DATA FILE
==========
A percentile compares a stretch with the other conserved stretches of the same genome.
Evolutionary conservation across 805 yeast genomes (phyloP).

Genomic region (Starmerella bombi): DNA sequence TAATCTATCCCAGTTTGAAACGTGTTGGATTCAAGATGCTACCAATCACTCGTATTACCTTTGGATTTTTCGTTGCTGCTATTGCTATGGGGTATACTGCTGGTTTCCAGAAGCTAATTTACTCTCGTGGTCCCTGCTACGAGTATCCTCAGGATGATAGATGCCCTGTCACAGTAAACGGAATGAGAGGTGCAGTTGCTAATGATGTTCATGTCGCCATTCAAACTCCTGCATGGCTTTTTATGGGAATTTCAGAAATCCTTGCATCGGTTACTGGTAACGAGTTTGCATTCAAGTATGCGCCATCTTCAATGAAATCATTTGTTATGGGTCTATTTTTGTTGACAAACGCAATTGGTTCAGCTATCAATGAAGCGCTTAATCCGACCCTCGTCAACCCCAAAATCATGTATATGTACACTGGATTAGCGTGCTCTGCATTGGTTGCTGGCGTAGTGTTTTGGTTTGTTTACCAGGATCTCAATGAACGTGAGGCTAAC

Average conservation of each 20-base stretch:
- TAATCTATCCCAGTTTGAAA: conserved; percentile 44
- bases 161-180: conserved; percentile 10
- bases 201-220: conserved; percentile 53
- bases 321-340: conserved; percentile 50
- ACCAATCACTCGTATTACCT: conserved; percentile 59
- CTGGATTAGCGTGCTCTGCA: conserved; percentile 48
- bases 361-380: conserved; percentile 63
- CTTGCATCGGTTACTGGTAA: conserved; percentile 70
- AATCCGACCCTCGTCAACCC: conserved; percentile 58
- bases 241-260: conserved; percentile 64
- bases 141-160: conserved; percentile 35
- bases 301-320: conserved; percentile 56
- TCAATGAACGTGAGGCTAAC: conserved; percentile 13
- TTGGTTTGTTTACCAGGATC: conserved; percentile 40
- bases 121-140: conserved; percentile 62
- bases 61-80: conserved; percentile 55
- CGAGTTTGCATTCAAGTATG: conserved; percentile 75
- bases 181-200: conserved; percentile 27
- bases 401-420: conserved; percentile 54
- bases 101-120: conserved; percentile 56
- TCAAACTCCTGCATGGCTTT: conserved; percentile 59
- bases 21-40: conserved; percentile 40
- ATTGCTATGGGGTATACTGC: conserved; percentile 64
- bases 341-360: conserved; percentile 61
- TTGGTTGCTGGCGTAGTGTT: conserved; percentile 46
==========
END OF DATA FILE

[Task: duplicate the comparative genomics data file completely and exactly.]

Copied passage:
A percentile compares a stretch with the other conserved stretches of the same genome.
Evolutionary conservation across 805 yeast genomes (phyloP).

Genomic region (Starmerella bombi): DNA sequence TAATCTATCCCAGTTTGAAACGTGTTGGATTCAAGATGCTACCAATCACTCGTATTACCTTTGGATTTTTCGTTGCTGCTATTGCTATGGGGTATACTGCTGGTTTCCAGAAGCTAATTTACTCTCGTGGTCCCTGCTACGAGTATCCTCAGGATGATAGATGCCCTGTCACAGTAAACGGAATGAGAGGTGCAGTTGCTAATGATGTTCATGTCGCCATTCAAACTCCTGCATGGCTTTTTATGGGAATTTCAGAAATCCTTGCATCGGTTACTGGTAACGAGTTTGCATTCAAGTATGCGCCATCTTCAATGAAATCATTTGTTATGGGTCTATTTTTGTTGACAAACGCAATTGGTTCAGCTATCAATGAAGCGCTTAATCCGACCCTCGTCAACCCCAAAATCATGTATATGTACACTGGATTAGCGTGCTCTGCATTGGTTGCTGGCGTAGTGTTTTGGTTTGTTTACCAGGATCTCAATGAACGTGAGGCTAAC

Average conservation of each 20-base stretch:
- TAATCTATCCCAGTTTGAAA: conserved; percentile 44
- bases 161-180: conserved; percentile 10
- bases 201-220: conserved; percentile 53
- bases 321-340: conserved; percentile 50
- ACCAATCACTCGTATTACCT: conserved; percentile 59
- CTGGATTAGCGTGCTCTGCA: conserved; percentile 48
- bases 361-380: conserved; percentile 63
- CTTGCATCGGTTACTGGTAA: conserved; percentile 70
- AATCCGACCCTCGTCAACCC: conserved; percentile 58
- bases 241-260: conserved; percentile 64
- bases 141-160: conserved; percentile 35
- bases 301-320: conserved; percentile 56
- TCAATGAACGTGAGGCTAAC: conserved; percentile 13
- TTGGTTTGTTTACCAGGATC: conserved; percentile 40
- bases 121-140: conserved; percentile 62
- bases 61-80: conserved; percentile 55
- CGAGTTTGCATTCAAGTATG: conserved; percentile 75
- bases 181-200: conserved; percentile 27
- bases 401-420: conserved; percentile 54
- bases 101-120: conserved; percentile 56
- TCAAACTCCTGCATGGCTTT: conserved; percentile 59
- bases 21-40: conserved; percentile 40
- ATTGCTATGGGGTATACTGC: conserved; percentile 64
- bases 341-360: conserved; percentile 61
- TTGGTTGCTGGCGTAGTGTT: conserved; percentile 46